A group of bishops in Nicaragua who went Monday to free a group of protesters who had taken refuge in a basilica the previous day were themselves assaulted by a pro-government group.

Protests against president Daniel Ortega which began April 18 have resulted in more than 300 deaths. The country's bishops have mediated on-again, off-again peace talks between the government and opposition groups.

Cardinal Leopoldo José Brenes Solorzano of Managua, 69; his auxiliary, Bishop Silvio José Baez Ortega, 60; and Archbishop Waldemar Sommertag, 50, apostolic nuncio to Nicaragua, were surrounded July 9 when they tried to enter San Sebastian basilica in Diriamba, about 25 miles south of Managua.

Their route was blocked, and the pro-government groups called them murderers and liars. Among those trapped in the basilica were volunteer medics.

Bishop Baez posted a tweet showing a cut on his arm, and saying, “Besieged by an angry mob who wanted to enter the Basilica of San Sebastian in Diriamba, I was wounded, hit in the stomach, robbed of my episcopal insignia and verbally attacked. I am well, thanks be to God. The basilica was liberated, and those who were within.”

The Archdiocese of Managua called the attack committed “by persons close to the government and paramilitaries” was “condemnable and repudiable.”

The bishops were visiting Diriamba after what the Nicaraguan Centre for Human Rights reported as deadliest day in the country since the country's unrest began more than two months ago.

The rights group said that 38 people were killed during clashes July 8. Of these, 31 were anti-government protesters, four were police officers, and three were members of pro-government groups. Most of those killed were in Diriamba and nearby Jinotepe.

The Nicaraguan bishops' conference said the delegation of bishops was “fulfilling the mission of Jesus Christ, to be at the side of the suffering people, a pastoral visit to the priests and faithful of the Carazo department, the victims of police, paramilitaries and crowds producing death and dolour.”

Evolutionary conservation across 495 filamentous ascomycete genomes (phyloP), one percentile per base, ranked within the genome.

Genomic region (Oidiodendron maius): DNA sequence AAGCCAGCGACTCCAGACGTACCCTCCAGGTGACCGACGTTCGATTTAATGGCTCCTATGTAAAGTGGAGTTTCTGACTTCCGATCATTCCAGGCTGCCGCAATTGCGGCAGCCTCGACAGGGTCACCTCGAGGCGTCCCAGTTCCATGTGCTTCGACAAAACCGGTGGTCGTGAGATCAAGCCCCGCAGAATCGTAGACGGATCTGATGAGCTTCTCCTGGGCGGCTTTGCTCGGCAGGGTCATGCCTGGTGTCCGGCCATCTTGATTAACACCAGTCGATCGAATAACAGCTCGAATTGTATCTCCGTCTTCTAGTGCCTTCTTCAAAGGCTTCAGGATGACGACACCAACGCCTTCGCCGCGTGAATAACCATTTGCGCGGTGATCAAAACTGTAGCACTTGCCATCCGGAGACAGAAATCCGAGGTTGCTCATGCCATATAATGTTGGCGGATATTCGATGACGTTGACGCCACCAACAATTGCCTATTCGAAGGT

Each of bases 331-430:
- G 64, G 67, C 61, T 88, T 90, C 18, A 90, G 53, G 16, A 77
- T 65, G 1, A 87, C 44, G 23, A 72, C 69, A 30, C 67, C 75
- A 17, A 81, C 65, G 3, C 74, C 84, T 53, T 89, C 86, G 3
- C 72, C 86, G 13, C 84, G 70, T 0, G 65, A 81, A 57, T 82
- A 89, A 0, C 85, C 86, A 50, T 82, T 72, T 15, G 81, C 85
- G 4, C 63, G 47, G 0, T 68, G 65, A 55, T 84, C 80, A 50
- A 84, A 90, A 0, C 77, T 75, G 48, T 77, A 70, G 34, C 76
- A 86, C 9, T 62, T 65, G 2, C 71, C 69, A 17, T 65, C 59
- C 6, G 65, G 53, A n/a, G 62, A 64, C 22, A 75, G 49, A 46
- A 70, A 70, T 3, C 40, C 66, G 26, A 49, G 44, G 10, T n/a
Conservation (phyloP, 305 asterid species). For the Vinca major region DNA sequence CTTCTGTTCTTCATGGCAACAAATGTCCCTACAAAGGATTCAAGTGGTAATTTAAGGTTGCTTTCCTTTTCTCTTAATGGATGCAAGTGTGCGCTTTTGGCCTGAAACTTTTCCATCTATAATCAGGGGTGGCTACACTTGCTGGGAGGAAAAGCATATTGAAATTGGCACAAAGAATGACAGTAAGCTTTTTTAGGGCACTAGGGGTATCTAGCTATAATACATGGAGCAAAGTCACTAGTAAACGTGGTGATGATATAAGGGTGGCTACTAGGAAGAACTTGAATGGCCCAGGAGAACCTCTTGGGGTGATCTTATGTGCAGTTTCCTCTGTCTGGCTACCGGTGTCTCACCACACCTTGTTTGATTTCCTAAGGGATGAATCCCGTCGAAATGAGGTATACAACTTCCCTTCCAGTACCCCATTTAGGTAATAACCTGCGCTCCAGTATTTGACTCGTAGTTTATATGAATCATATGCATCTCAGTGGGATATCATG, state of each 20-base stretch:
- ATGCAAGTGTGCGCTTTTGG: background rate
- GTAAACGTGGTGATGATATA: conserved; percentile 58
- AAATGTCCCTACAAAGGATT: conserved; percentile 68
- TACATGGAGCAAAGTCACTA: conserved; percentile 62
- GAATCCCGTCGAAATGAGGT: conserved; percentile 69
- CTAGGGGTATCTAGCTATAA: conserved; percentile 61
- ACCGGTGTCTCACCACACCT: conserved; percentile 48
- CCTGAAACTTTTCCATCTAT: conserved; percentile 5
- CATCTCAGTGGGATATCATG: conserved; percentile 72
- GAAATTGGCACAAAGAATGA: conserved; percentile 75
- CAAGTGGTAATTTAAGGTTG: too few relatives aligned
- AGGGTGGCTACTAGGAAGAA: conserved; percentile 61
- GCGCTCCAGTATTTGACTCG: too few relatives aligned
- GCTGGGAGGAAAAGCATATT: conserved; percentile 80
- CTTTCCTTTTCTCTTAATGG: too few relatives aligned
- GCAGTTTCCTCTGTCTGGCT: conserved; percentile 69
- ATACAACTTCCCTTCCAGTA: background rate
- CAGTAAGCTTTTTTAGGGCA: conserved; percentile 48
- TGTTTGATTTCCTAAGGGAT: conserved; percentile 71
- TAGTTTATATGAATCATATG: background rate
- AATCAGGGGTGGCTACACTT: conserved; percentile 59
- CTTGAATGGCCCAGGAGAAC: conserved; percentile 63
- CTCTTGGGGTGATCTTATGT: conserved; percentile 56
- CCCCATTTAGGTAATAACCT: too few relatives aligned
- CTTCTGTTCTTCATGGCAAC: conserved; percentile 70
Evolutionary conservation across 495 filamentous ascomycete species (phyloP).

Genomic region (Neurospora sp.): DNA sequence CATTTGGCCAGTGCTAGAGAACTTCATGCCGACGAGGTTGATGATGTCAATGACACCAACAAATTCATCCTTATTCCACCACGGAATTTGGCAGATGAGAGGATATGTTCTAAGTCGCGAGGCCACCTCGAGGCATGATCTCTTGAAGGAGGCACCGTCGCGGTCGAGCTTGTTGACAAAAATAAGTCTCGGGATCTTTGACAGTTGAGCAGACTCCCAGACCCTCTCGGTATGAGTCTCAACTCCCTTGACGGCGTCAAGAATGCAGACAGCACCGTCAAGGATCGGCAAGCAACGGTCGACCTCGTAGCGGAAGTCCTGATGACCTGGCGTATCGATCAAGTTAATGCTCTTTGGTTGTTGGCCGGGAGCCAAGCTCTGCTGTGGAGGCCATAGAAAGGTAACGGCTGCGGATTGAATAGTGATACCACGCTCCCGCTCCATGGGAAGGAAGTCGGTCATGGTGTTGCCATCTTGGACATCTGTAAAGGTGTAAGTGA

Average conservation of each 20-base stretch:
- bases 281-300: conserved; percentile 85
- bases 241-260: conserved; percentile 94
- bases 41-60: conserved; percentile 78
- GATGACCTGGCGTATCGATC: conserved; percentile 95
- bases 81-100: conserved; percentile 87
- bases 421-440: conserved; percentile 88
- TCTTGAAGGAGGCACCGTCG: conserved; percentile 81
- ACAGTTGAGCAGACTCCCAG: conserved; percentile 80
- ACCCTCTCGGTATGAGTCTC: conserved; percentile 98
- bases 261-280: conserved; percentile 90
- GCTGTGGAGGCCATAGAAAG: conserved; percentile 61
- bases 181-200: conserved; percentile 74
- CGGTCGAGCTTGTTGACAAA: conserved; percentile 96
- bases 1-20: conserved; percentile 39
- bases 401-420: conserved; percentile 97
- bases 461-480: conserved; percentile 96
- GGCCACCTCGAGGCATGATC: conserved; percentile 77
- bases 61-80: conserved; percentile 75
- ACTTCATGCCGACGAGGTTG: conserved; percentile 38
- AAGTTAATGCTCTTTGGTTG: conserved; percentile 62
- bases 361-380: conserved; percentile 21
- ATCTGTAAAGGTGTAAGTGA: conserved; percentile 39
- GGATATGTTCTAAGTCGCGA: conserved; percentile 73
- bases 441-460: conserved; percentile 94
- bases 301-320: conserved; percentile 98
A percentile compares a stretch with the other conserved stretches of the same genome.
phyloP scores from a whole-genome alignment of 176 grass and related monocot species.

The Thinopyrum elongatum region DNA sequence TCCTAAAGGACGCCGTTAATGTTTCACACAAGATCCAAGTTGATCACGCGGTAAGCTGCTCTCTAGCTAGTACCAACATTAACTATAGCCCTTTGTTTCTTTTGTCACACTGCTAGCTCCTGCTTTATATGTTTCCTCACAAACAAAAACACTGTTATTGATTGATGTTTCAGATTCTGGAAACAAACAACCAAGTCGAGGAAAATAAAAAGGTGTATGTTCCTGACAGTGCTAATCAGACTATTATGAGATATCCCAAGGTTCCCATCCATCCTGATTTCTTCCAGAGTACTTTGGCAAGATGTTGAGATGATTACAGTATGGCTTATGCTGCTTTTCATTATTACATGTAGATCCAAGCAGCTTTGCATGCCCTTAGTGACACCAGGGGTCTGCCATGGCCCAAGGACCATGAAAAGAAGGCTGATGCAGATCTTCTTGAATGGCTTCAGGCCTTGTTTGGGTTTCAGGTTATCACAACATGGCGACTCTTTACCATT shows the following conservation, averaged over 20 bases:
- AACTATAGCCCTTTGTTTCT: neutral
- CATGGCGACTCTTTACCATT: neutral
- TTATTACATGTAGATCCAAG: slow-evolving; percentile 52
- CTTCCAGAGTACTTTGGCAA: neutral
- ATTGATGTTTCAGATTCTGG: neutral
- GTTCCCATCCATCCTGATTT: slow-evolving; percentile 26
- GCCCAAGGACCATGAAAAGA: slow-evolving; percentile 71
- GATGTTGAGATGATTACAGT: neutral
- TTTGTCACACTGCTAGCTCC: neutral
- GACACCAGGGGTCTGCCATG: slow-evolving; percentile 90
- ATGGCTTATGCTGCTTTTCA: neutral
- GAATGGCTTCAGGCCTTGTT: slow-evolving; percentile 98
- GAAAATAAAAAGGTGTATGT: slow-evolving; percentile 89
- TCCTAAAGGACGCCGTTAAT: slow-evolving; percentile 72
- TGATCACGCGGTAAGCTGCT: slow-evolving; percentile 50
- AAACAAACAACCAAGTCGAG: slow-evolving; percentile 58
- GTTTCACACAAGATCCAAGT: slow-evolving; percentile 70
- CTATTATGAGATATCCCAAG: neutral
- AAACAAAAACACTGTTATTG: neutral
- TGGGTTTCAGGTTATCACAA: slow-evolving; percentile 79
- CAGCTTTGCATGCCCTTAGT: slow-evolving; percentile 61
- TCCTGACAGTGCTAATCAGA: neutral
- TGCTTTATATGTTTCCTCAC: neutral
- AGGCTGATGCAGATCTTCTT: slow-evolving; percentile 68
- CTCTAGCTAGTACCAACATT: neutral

Cardinal Brenes said he had “felt the brutal force” exercised against his priests. “We have gone to the parishes to console our priests, to accompany them in their suffering, and we have received aggressions.”

Barricades and roadblocks are now found throughout the country, and clashes frequently turn lethal. Bishops and priests across Nicaragua have worked to separate protesters and security forces, and have been threatened and shot.

The violence in Diriamba and Jinotepe was focused on police and paramilitaries trying to clear barricades set up and manned by protesters.

Bishop Rolando José Alvarez Lagos of Matagalpa said the government efforts to clear roadblocks were made “at the price of blood and death,” and that the government has become blinded by “arrogance and pride”.

Shortly after the bishops were assaulted in Diriamba, paramilitaries and government sympathizers were profaning and sacking St James the Apostle parish in Jinotepe.

The parish showed on Facebook that it had been desecrated by “persons, paramilitaries accompanied by police forces” who were “destroying pews, tables, and medications”.

The medications had been used in part to provide medical care for those wounded in the July 8 riots in Diriamba.

The profaners threw garbage at the parish's priests, and threatened to burn the church.

The Nicaraguan bishops' conference has called off the working groups meant to mediate in the country's crisis, and protesters are planning a strike July 12.

Nicaragua's crisis began after Ortega announced social security and pension reforms. The changes were soon abandoned in the face of widespread, vocal opposition, but protests only intensified after more than 40 protestors were killed by security forces initially.

Anti-government protesters have been attacked by “combined forces” made up of regular police, riot police, paramilitaries, and pro-government vigilantes.

The Nicaraguan government has suggested that protestors are killing their own supporters so as to destabilize Ortega's administration.

The Church in Nicaragua was quick to acknowledge the protestors' complaints.

The pension reforms which triggered the unrest were modest, but protests quickly turned to Ortega's authoritarian bent.

Ortega has been president of Nicaragua since 2007, and oversaw the abolition of presidential term limits in 2014.

The Church has suggested that elections, which are not scheduled until 2021, be held in 2019, but Ortega ruled this out July 7.

Ortega was a leader in the Sandinista National Liberation Front, which had ousted the Somoza dictatorship in 1979 and fought US-backed right-wing counterrevolutionaries during the 1980s. Ortega was also leader of Nicaragua from 1979 to 1990.